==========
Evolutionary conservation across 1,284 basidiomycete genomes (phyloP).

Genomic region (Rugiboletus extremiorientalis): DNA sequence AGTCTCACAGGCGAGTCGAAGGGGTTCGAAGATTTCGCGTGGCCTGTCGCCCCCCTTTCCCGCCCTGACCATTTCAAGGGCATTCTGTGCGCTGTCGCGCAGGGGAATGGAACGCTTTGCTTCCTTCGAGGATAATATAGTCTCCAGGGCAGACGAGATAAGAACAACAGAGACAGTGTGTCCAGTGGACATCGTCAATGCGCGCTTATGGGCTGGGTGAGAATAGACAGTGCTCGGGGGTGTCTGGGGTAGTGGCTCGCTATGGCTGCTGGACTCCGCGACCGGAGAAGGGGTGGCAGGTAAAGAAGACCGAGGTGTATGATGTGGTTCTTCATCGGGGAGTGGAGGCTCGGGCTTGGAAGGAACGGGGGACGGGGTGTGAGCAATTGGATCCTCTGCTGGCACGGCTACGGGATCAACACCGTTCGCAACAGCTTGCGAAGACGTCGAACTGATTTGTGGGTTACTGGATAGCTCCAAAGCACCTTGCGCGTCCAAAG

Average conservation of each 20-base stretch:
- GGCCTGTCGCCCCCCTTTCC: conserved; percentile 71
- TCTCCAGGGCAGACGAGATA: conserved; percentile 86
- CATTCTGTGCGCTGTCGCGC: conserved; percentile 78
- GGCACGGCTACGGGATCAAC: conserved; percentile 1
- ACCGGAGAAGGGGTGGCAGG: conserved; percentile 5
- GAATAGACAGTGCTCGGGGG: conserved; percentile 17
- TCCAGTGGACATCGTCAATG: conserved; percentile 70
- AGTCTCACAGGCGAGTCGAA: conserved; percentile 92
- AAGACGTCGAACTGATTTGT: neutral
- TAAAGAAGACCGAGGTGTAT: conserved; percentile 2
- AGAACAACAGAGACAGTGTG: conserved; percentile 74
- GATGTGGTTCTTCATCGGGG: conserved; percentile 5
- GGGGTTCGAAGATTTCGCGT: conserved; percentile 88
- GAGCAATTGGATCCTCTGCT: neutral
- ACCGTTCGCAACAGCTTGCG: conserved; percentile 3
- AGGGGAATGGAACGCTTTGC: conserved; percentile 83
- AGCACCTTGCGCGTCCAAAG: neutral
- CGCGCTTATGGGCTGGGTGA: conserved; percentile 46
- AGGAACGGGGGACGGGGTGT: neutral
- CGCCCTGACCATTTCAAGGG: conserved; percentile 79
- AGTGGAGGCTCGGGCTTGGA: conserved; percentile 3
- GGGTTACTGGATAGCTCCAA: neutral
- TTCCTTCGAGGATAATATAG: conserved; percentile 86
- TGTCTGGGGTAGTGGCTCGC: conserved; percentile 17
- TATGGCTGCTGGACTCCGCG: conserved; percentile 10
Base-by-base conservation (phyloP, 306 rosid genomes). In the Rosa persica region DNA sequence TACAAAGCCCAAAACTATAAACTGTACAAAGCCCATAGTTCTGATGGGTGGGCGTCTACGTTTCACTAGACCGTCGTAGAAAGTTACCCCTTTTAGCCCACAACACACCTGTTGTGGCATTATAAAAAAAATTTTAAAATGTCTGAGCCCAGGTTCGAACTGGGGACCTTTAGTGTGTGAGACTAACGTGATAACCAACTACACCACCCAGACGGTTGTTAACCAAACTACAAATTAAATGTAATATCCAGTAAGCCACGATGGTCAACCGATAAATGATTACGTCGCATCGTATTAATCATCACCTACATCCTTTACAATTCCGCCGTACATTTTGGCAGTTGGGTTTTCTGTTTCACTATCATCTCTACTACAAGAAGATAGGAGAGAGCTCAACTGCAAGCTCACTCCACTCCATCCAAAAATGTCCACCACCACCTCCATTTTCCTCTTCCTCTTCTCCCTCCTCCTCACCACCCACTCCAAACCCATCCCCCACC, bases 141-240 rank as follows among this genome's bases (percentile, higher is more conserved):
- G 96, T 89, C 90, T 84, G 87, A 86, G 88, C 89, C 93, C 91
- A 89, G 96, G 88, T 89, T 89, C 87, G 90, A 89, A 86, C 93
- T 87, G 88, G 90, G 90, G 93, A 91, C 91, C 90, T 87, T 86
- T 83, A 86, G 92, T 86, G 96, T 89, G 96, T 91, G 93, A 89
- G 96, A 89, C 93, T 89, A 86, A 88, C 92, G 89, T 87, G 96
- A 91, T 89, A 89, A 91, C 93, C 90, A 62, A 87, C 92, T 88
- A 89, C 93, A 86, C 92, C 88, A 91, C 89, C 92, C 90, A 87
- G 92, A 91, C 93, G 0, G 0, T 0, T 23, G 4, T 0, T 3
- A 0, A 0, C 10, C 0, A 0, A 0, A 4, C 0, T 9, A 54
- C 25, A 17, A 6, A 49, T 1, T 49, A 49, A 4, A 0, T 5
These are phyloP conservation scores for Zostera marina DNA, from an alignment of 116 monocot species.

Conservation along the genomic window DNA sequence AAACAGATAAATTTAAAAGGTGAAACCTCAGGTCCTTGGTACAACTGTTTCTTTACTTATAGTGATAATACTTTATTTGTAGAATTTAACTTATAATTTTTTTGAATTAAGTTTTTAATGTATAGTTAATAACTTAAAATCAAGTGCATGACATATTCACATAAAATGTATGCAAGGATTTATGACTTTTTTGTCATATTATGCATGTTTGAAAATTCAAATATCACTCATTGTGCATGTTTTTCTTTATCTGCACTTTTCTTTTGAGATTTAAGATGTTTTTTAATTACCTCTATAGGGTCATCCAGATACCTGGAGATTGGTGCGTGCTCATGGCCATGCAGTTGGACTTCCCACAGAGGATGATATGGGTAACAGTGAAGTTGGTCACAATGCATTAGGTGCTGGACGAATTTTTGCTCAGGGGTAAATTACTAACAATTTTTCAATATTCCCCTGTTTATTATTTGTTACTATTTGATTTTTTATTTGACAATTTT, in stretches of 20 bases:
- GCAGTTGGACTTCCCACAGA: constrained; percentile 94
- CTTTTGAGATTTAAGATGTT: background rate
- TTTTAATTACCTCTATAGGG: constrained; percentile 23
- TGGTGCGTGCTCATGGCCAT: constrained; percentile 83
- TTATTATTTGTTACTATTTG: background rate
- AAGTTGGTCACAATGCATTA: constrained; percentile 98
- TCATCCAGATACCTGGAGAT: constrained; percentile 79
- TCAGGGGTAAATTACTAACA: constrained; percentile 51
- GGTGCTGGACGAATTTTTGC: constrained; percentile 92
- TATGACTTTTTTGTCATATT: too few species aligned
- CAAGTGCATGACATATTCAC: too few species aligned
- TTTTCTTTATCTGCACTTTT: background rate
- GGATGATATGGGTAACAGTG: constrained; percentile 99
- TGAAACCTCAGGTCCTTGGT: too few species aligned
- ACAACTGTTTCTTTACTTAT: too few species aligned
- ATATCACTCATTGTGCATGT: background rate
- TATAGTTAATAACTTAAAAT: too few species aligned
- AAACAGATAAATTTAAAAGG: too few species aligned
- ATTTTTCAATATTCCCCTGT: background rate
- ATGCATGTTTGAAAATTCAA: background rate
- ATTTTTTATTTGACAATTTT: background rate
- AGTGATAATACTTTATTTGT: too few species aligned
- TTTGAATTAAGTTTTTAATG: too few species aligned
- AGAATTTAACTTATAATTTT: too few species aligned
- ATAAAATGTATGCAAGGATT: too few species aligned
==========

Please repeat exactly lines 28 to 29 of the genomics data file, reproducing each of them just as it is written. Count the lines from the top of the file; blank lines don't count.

- TATGGCTGCTGGACTCCGCG: conserved; percentile 10
Base-by-base conservation (phyloP, 306 rosid genomes). In the Rosa persica region DNA sequence TACAAAGCCCAAAACTATAAACTGTACAAAGCCCATAGTTCTGATGGGTGGGCGTCTACGTTTCACTAGACCGTCGTAGAAAGTTACCCCTTTTAGCCCACAACACACCTGTTGTGGCATTATAAAAAAAATTTTAAAATGTCTGAGCCCAGGTTCGAACTGGGGACCTTTAGTGTGTGAGACTAACGTGATAACCAACTACACCACCCAGACGGTTGTTAACCAAACTACAAATTAAATGTAATATCCAGTAAGCCACGATGGTCAACCGATAAATGATTACGTCGCATCGTATTAATCATCACCTACATCCTTTACAATTCCGCCGTACATTTTGGCAGTTGGGTTTTCTGTTTCACTATCATCTCTACTACAAGAAGATAGGAGAGAGCTCAACTGCAAGCTCACTCCACTCCATCCAAAAATGTCCACCACCACCTCCATTTTCCTCTTCCTCTTCTCCCTCCTCCTCACCACCCACTCCAAACCCATCCCCCACC, bases 141-240 rank as follows among this genome's bases (percentile, higher is more conserved):